Flooding in the French Quarter
Deluge rain events have brought flooding to New Orleans neighborhoods twice in the last month.

 

"If a little rain can flood us, what will a hurricane do?" – Public Comment, City Council Meeting

Public confidence in New Orleans’ ability to manage stormwater has eroded in the wake of the latest Gulf Deluge. From Houston to Acadiana, from Livingston to St. Petersburg, bad governance worsens natural risks of flood water damaging residents’ property. As the past two weeks have unfolded, it has become more and more apparent that the institutions and infrastructure that are supposed to protect New Orleanians from flooding are both in need of a dramatic overhaul.

 

  • On July 22nd, there was flash flooding in Mid-City and Lakeview. Rain soaked Gentilly.

 

  • ...
 

Sea fans, sea whips and bamboo coral are all members of the order Alcyonacea, one of three orders of octocoral. There are many other types of coral in this order, but these three are common and interesting deep sea dwelling organisms. Keeping all these corals straight can be confusing because this same order was previously known as Gorgonacea, so corals in the order are commonly referred to as gorgonian corals.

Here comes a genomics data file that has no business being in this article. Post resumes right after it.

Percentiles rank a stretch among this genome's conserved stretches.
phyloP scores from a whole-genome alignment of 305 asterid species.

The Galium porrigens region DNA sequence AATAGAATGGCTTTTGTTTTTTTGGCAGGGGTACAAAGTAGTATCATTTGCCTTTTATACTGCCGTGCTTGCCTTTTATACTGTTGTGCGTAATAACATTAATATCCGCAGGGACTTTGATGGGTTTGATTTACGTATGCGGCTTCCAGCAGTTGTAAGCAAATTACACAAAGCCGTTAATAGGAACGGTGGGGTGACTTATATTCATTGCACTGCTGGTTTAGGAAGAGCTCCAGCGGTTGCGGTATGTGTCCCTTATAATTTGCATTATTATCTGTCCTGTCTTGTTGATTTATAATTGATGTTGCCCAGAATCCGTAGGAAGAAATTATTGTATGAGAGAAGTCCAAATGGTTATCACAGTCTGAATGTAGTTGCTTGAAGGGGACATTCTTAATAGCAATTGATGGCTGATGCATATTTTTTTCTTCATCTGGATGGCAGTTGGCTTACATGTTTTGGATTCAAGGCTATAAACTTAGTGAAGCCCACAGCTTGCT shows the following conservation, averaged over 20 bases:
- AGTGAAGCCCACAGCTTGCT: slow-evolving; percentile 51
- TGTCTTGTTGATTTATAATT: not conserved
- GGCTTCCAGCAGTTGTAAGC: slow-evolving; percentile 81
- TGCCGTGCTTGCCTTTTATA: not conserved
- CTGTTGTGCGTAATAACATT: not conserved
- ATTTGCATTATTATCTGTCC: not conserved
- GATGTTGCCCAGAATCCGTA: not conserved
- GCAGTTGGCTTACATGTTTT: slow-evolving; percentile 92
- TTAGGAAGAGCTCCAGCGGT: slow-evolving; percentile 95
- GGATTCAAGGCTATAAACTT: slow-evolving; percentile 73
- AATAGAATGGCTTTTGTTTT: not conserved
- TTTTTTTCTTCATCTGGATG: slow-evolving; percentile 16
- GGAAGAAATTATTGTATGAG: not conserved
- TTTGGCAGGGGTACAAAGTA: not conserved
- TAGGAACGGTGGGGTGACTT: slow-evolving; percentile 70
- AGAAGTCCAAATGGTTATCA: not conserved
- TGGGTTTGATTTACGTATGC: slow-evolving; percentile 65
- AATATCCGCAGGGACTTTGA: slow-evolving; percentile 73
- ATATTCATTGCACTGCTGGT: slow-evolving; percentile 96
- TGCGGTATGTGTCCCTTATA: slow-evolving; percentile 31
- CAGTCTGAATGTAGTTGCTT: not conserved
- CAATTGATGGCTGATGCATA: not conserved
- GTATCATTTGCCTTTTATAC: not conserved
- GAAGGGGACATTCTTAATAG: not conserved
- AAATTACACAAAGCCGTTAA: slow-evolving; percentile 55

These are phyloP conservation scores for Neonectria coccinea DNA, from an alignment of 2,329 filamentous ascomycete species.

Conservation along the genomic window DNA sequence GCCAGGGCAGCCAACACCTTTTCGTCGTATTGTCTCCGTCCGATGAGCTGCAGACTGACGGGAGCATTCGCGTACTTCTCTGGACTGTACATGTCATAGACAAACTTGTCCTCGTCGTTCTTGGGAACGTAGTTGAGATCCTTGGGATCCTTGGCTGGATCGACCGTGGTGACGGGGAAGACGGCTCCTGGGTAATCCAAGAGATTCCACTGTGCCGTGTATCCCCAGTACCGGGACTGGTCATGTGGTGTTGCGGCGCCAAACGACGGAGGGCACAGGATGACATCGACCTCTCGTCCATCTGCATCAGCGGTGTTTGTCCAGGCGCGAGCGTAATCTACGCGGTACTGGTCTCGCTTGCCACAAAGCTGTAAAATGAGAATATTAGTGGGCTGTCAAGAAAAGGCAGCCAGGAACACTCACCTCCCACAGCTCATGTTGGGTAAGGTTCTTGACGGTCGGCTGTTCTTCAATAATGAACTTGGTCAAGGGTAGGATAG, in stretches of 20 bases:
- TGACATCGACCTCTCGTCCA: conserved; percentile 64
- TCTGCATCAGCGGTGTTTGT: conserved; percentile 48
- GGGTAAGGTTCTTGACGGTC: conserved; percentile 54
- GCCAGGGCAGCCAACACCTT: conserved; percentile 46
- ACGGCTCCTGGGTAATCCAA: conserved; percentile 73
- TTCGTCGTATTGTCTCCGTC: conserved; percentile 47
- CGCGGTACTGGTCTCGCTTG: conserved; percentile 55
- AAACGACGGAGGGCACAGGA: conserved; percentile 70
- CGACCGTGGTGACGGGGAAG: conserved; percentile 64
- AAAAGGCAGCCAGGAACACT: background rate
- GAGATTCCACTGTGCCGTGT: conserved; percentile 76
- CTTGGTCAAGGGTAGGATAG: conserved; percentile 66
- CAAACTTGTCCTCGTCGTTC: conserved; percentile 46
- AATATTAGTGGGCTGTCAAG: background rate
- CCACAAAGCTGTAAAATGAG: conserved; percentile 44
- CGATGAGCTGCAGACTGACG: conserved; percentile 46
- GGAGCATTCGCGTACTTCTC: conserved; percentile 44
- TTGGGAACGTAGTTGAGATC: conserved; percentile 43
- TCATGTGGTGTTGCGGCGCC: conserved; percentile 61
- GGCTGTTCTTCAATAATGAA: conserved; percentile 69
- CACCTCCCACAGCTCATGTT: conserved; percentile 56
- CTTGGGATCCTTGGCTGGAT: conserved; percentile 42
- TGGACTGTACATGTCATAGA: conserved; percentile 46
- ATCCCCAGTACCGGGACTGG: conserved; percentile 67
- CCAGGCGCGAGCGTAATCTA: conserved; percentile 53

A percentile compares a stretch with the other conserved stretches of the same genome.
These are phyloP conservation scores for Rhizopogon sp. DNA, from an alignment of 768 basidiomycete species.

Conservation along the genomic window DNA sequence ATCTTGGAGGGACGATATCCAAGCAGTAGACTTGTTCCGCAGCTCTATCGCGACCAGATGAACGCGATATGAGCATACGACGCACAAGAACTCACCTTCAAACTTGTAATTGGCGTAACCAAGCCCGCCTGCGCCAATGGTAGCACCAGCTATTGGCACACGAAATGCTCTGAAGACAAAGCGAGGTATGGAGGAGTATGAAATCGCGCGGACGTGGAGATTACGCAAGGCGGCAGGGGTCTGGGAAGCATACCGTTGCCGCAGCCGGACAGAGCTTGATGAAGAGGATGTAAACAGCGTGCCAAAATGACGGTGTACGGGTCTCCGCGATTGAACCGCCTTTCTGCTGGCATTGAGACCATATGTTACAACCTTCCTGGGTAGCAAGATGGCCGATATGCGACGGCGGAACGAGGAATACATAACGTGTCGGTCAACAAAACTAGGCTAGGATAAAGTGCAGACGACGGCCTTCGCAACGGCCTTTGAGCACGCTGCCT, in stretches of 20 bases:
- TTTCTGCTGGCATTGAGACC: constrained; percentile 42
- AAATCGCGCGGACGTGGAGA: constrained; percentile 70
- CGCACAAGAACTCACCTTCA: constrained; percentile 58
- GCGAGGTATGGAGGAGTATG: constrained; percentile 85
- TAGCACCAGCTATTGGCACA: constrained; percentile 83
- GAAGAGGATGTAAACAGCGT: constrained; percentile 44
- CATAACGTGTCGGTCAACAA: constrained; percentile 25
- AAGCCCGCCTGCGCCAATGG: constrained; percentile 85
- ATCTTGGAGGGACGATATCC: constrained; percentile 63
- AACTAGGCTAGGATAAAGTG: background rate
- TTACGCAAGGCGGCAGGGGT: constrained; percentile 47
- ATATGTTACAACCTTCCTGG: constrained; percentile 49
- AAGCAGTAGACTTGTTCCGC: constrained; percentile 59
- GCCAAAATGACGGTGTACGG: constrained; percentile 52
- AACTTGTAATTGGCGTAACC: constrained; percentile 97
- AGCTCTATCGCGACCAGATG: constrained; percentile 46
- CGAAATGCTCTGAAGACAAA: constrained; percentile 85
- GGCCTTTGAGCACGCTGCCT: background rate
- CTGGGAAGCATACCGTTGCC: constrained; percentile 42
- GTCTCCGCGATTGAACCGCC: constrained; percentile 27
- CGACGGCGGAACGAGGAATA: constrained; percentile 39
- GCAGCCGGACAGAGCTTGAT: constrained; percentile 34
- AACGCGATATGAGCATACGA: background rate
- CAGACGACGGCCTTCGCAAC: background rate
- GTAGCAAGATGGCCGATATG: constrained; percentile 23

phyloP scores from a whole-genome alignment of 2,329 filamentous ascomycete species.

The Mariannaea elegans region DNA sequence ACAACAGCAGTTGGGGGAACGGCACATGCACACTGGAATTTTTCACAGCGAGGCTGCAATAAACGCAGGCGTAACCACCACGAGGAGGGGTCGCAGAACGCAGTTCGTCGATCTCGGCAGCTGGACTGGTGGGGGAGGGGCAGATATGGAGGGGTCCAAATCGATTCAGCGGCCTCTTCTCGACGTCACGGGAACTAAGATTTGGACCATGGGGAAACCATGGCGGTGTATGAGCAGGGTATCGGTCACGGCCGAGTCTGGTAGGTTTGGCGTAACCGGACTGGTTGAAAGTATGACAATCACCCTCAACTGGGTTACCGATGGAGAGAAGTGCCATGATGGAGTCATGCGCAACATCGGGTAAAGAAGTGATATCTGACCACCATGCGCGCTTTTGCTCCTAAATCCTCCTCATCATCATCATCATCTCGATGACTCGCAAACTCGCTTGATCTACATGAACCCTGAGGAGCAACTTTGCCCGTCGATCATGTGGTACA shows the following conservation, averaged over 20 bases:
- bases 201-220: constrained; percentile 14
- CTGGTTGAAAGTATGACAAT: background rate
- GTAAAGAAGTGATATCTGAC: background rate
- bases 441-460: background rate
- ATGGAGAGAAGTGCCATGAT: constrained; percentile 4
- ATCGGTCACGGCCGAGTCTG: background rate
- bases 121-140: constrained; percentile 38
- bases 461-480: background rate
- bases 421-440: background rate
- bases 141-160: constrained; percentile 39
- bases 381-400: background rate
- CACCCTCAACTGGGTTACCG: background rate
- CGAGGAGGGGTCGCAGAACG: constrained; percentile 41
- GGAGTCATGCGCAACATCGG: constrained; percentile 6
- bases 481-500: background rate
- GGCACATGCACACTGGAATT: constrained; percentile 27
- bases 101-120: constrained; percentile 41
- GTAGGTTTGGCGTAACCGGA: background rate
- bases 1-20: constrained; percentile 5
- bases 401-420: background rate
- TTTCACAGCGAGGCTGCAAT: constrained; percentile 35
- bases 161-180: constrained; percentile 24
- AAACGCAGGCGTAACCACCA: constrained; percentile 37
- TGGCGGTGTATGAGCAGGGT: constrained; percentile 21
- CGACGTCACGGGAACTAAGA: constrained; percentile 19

Alcyonacea most commonly occur as branching corals that look like plants, with a main trunk and branching stems (left (white), with an orange crinoid). Ranging from large fleshy masses to smaller feathered-pen-looking organisms, this family of corals is among the most diverse of deep sea corals and are united by having bony skeletons.
 
There are a number of sites in the Gulf that have uniquely...

 
Do not let Trump kill the Clean Water Rule

Trump's EPA is trying to remove valuable protections for our rivers, streams, and wetlands!

The Clean Water Rule provides common sense protections for streams and wetlands across the country. It protects drinking water sources for nearly 1 in 3 Americans. It protects wetlands throughout the nation that filter pollutant, absorb floodwaters, dampen storm surge and provide habitat for countless wildlife. It was a no-brainer supported by millions of Americans and backed by science. 

But that is all at risk nowTake action to protect our water.

The Trump administration wants to roll back these protections.  We can't let that happen. Make your voice heard - send a message to EPA today. Tell Administrator Scott Pruitt: Hands off our water.